If you have a lot of files on your hard drive, you will probably at one point have wondered what’s in those folders you created a very long time ago. You might have some problems answering that question yourself, especially if the folder is full of millions of sub-folders and files.
Scanning through each sub-folder would take forever, and you could also skip over something that may be important to you. For cases like these, you need the right tool for the job. Thankfully, such a tool exists, and it packs some amazing features that will even make it fun to look through all those folders.
About Better Directory Analyzer
Better Directory Analyzer, which I will from now on call BDA, is a simple freeware program that scans through the contents of any selected folder and spits out more information about it than you thought was possible. All scanned files can be sorted in a handful of different ways, which helps you quickly find certain files that you may be looking for. So how is this helpful compared to Windows Search?
Although Windows XP‘s version of Windows Search actually packed more of a punch, Windows 7‘s version only lets you search by filename, file size, and date modified (without using hidden operators). Windows 7 users can find benefit the most by using BDA as there are many different parameters to search and select files.
Installation and Launch
To install, you’ll need to head over to this page and click on the download link. At the time of this article, there is only a version 1.0, which is fine. Once downloaded, double click on the file to start the installer. Go through all the steps, and you’re done. You should now have a nice shortcut for BDA on your desktop. When you first start, you’ll land in the Files tab. Here is where you can choose the folder you wish to scan for its contents.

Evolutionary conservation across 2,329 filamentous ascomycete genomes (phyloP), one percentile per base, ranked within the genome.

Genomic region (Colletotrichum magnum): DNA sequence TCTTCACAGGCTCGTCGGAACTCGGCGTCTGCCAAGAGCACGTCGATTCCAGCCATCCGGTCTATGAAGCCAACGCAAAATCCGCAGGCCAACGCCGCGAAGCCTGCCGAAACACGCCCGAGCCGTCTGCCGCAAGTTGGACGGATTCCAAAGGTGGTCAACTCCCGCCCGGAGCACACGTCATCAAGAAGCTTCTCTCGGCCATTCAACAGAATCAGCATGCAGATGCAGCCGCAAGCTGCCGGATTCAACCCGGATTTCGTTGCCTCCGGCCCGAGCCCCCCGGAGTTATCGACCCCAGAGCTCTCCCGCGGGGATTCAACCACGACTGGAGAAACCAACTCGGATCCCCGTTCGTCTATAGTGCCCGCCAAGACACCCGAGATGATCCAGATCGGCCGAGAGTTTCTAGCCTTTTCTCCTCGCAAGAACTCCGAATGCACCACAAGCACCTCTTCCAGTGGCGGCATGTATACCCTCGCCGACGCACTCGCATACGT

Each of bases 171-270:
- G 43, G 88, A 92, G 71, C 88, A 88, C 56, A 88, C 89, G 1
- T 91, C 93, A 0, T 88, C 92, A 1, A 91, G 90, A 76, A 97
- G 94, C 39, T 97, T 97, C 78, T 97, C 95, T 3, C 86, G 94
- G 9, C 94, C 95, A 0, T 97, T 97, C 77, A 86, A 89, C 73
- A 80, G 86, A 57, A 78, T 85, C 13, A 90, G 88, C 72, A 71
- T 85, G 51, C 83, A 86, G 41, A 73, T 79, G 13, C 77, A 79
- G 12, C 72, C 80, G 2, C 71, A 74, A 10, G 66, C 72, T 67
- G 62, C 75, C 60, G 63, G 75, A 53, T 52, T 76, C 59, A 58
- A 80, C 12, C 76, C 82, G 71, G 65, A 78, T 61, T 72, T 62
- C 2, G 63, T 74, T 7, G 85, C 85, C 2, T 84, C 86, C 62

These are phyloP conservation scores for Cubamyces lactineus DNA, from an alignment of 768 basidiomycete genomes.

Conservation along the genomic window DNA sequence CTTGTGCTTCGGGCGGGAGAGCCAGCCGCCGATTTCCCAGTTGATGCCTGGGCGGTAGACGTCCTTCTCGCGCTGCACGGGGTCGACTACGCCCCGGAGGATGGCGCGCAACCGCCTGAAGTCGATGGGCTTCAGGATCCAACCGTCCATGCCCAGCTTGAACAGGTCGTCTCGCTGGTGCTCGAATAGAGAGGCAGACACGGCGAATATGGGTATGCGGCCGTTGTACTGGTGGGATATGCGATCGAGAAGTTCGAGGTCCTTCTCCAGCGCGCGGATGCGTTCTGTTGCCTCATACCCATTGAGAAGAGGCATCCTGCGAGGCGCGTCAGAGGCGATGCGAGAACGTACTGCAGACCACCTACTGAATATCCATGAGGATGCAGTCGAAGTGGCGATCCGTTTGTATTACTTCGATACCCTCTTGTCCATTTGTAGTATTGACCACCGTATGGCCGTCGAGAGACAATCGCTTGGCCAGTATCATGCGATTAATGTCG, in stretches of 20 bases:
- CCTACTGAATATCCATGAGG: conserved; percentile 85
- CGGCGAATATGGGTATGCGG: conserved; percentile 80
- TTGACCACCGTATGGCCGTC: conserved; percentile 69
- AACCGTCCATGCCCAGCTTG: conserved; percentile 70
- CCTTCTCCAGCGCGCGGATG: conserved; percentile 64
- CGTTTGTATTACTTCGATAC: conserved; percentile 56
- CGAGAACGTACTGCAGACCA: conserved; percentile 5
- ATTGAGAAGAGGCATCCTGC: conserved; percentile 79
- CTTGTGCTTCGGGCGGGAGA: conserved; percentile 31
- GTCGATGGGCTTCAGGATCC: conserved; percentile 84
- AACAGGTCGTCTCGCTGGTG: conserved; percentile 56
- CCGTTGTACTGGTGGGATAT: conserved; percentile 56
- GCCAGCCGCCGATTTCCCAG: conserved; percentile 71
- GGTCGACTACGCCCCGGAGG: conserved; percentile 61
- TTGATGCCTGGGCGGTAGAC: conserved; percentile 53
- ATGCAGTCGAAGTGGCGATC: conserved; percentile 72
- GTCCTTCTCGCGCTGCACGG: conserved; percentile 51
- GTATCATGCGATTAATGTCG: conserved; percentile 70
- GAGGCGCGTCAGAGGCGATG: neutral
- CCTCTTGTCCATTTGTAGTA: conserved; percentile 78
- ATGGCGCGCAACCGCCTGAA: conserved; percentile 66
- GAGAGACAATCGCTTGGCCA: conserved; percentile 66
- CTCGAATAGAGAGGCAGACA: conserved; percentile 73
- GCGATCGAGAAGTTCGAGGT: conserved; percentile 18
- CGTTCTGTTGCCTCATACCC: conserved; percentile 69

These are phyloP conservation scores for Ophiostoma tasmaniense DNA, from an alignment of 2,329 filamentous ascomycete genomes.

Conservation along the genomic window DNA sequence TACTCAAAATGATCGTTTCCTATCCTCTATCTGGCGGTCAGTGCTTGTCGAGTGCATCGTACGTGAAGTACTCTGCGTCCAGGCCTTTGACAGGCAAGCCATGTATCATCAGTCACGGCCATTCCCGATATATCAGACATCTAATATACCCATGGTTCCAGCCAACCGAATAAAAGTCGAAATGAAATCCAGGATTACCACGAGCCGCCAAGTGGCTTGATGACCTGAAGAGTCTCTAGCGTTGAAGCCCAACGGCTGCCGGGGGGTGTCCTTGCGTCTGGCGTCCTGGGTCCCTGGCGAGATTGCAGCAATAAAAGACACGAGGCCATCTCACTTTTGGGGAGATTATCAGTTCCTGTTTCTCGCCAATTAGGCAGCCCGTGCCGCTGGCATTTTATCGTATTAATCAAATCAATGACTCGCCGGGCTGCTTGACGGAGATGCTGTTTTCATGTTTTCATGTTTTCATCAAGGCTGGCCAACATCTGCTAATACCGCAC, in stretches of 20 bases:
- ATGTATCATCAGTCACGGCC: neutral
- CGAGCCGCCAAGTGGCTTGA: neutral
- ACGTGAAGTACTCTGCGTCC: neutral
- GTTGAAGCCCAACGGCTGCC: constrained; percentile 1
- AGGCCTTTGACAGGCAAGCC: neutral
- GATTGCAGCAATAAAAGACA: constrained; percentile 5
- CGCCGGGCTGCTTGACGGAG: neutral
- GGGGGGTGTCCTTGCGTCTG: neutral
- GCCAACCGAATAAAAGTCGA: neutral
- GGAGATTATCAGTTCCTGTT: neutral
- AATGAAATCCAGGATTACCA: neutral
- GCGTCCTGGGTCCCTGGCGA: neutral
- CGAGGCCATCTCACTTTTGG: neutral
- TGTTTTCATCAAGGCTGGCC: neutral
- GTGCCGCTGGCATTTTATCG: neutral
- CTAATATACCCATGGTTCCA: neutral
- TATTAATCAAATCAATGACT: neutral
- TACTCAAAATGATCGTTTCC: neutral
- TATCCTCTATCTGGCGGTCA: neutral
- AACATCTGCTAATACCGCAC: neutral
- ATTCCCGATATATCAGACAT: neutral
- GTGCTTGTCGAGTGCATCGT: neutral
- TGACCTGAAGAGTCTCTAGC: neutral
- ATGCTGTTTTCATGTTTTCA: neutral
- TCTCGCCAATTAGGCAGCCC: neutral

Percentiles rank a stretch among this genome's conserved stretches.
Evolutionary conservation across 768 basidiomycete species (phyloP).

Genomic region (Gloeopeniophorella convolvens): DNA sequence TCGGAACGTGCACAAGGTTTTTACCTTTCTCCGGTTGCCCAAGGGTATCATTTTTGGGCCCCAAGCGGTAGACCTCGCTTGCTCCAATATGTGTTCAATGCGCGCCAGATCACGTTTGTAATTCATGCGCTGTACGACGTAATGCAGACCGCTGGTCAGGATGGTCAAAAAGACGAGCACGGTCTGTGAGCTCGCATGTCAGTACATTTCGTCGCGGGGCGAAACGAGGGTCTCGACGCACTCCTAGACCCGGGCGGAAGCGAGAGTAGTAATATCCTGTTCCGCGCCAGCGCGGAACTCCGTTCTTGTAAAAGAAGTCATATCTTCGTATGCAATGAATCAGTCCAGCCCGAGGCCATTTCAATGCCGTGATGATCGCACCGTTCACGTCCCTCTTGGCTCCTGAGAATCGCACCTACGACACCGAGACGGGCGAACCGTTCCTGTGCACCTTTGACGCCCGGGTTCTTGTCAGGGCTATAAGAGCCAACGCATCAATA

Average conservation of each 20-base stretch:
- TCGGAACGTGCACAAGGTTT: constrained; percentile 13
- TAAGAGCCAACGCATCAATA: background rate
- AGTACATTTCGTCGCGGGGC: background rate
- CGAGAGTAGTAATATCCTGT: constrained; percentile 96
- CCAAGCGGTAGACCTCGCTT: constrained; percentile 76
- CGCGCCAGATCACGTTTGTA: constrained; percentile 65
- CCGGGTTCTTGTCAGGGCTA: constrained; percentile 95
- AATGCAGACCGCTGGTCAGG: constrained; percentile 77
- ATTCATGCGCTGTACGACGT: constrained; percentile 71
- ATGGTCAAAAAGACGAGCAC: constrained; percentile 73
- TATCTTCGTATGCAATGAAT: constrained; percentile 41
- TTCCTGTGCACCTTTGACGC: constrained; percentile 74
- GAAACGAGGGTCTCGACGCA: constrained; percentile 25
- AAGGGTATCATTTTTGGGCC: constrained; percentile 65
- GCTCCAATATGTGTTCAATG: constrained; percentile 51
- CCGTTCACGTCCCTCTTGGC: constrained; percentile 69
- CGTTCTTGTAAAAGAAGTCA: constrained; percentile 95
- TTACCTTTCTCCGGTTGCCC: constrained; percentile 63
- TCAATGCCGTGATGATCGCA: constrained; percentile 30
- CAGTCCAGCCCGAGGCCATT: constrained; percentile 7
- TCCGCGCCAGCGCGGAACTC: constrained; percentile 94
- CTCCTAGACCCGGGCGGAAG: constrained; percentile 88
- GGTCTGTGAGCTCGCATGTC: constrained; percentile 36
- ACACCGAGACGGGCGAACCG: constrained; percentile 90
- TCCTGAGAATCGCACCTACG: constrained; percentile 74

Either drag and drop a folder into the empty box in the middle, or click on the “Select folder” button on the bottom and then choose the desired folder. It will then take a couple seconds (more if the folder is large) to scan for its contents, and when it completes you should see all the found files listed in the box in the middle.
Great, you scanned for the files, but now what? Here is where the fun really begins. In the Files tab, you can also choose the minimum and maximum sizes for the files you would like to find, as well as a range for the date modified. If you move over to the File Types tab, you’ll find a list of all the different file types found in your selected folder.
A great feature of BDA is that it can visualize many of its results in pie charts, so you can adjust the number of specific file types that should be shown, choose whether it should count the number of files or the amount of space that each file type takes up, and then hit Visualize.
Under the Duplicate Files tab, you can easily spot duplicate files and delete extras where they are not needed. This tab is amazing if you know there are some duplicates and want to regain some wasted hard drive space. Here’s a simple tip: if you know that there are some files that are duplicated in two different folders, you can create a new folder and drag the other two into the new one. Then you can scan the new umbrella folder to include the files of the two other folders.
The Hidden Files tab is virtually the same as the tab for Duplicate Files, except that it shows hidden files. You can also select these and delete them as you wish. Finally, there is a Largest Files tab, where you can choose to view any number of the top files in terms of size. This helps find some clunkers that could be moved or deleted as needed. This tab also has a Visualize button.
The last tab in the program (besides Help) is the HTML Report tab. With this tab you can create a report (in HTML, I assume) that contains any of the selected bits of information over the scanned content of the selected folder. Use this tab if you need to transmit your results for whatever reason.
Better Directory Analyzer is a fantastic tool that I recently found and will be using extensively for a while to clean out some backup folders that I have sitting on my hard drive. In terms of tools that are aimed to be used for maintenance and similar tasks, this is one of the better programs that is actually a joy to use. There aren’t any complicated settings that need to be configured, so the experience is simply “install and go”. I definitely recommend this to anyone who could benefit from using it.
What techniques do you use to tame your files? What is your favorite feature about this program? Let us know in the comments!
Image Credit: Shutterstock
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